I was one of the many people Brett Martin interviewed for his GQ article on Downtown LA and of all the many writers I have spoken with, he has gotten the best grasp on what is new - and unique - about the path Downtown LA has taken.
America's Next Great City Is Inside L.A.
For decades, Downtown has been the dark center of L.A.: a wasteland of half-empty office buildings and fully empty streets. But amid the glittering towers and crumbly Art Deco facades, a new generation of adventurous chefs, bartenders, loft dwellers, artists, and developers are creating a neighborhood as electrifying and gritty as New York in the '70s. Brett Martin navigates his way through the coolest new downtown in AmericaJanuary 2014
There is much, much more in the article - including some greaT quotes from Cedd Moses. And, at the end, Martin sums up what he has discovered about Downtown LA.
Downtown is still very much a series of frontiers—shifting, not fully formed, at times dangerous and self-defeating. What's left of Skid Row is still a shocking tent city reminiscent of The Wire's “Hamsterdam.” The homeless and mentally ill population that fan out from it daily are a major part of street life and a problem that won't be solved by being pushed into a smaller area or different part of the city. New entrepreneurs complain that all the hype has spurred landlords to get ahead of themselves, jacking up rents and scuttling some development before it even gets started.
None of this, says Moses, changes the inevitability of Downtown L.A., its inexorable rise.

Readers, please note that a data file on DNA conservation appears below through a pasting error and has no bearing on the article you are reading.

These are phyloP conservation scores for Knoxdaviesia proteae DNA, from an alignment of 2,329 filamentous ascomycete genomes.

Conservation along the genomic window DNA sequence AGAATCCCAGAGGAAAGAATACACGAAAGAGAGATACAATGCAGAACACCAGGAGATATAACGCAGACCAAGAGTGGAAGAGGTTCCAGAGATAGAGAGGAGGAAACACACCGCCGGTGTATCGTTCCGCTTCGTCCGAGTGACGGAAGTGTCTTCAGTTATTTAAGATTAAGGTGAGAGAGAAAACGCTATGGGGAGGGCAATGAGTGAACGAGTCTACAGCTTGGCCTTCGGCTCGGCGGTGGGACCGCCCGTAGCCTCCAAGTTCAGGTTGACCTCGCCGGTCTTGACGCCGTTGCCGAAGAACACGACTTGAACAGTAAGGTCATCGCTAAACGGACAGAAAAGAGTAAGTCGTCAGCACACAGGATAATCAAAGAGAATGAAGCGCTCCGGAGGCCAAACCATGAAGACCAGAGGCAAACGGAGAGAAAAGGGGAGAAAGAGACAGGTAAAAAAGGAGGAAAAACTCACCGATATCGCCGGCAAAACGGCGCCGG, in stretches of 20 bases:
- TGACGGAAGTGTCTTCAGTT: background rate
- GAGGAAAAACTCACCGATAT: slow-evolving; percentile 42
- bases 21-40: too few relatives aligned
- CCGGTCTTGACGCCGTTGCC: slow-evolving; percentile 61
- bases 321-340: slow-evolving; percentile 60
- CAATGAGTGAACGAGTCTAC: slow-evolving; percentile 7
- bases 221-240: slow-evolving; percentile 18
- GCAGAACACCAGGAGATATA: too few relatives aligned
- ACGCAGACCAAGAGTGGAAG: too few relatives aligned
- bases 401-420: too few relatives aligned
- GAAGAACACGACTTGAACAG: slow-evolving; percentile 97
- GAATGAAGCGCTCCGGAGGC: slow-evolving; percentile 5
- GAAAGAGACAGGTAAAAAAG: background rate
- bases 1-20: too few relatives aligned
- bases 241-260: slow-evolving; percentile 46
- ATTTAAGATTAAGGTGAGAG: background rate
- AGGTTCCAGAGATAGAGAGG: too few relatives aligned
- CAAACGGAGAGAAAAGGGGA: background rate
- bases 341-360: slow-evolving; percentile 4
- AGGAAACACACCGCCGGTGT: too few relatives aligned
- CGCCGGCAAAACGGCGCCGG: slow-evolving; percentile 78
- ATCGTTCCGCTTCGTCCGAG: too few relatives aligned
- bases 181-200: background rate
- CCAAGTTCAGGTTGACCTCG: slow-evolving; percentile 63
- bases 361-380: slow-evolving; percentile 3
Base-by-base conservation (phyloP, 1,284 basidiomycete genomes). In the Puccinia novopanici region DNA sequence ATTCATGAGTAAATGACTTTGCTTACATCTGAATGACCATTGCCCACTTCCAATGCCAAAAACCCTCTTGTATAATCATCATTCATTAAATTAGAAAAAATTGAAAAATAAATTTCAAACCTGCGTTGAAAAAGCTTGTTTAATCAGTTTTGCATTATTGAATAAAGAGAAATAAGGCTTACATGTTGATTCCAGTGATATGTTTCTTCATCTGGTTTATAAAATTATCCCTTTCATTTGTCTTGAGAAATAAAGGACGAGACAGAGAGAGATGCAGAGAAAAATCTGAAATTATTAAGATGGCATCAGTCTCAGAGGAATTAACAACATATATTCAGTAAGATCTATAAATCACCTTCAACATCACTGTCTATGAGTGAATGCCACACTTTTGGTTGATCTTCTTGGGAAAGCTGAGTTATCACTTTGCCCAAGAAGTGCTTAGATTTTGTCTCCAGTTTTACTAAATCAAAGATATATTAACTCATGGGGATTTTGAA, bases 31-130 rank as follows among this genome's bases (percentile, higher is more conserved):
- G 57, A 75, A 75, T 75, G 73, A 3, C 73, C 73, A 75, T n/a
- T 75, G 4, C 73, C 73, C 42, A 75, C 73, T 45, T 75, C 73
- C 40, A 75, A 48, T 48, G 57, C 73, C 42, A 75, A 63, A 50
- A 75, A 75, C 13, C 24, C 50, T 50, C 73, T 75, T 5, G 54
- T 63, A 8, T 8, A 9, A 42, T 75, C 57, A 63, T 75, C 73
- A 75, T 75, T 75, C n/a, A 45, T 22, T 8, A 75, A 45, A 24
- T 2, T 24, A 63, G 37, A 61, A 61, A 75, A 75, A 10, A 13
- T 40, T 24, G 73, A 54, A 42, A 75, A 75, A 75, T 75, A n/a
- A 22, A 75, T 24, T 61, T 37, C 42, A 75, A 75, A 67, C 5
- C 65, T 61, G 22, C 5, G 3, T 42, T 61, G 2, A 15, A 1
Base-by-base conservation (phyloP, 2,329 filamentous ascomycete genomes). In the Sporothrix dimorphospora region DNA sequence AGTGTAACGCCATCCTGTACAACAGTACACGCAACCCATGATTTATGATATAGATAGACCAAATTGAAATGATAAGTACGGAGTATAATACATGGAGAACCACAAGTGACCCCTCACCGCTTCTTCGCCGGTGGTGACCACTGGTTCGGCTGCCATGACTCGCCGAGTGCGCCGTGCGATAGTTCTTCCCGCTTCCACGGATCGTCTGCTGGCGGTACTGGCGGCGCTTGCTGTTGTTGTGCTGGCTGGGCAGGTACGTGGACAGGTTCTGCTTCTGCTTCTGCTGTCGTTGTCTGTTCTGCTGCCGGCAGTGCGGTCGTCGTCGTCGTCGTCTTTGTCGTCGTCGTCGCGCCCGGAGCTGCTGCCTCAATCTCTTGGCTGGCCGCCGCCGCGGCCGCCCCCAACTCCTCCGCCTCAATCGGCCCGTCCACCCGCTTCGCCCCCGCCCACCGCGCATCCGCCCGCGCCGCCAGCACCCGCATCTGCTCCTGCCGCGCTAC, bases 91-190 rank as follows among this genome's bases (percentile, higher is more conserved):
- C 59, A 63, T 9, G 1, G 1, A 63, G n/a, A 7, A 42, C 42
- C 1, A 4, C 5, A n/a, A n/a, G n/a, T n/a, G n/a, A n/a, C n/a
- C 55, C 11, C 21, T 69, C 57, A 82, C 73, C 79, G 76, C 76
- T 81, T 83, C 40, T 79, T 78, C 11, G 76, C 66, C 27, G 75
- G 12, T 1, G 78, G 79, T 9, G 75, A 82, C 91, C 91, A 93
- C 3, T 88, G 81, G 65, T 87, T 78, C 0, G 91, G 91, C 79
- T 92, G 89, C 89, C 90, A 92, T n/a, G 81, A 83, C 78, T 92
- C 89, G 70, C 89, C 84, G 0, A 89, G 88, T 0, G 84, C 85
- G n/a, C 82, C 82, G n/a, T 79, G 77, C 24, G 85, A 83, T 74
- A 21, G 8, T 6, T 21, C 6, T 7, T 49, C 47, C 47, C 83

"The fact is," he says, leaning forward and making eye contact for the first time, "Downtown is the only solution to the problem of L.A."
And that, truth be told, is when the last of my skepticism begins to dissipate, the moment I finally grasp the vision so many people have so excitedly tried to communicate: that Downtown isn't a bet on hipsterism, not on dumplings or cocktails or cool shops or food trucks. It's a bet on urbanism itself, a conviction that the past fifty years of outward, sprawling cul-de-sac development was just that: a dead end. That this is how we want to live, amidst the spark and jangle of humans pressed up against humans. Even in L.A.
There was a time, Brady Westwater says, when the ten square blocks around Spring and Fifth housed everybody you needed to know—the pioneers of moviemaking, aerospace, agriculture, the oil business, all the industries that built modern Southern California. What was past is now future, he says. “Picture a place where you can walk from MoMA to the Main Library to SoHo to Madison Square Garden to the best restaurants and bars in the world. Every single urban amenity, within walking distance. Where you walk outside and can't help but run into everybody. This is the only city that can offer that. And that's why L.A.—not Dubai or Singapore or anyplace else—that's why L.A. is going to change the world!”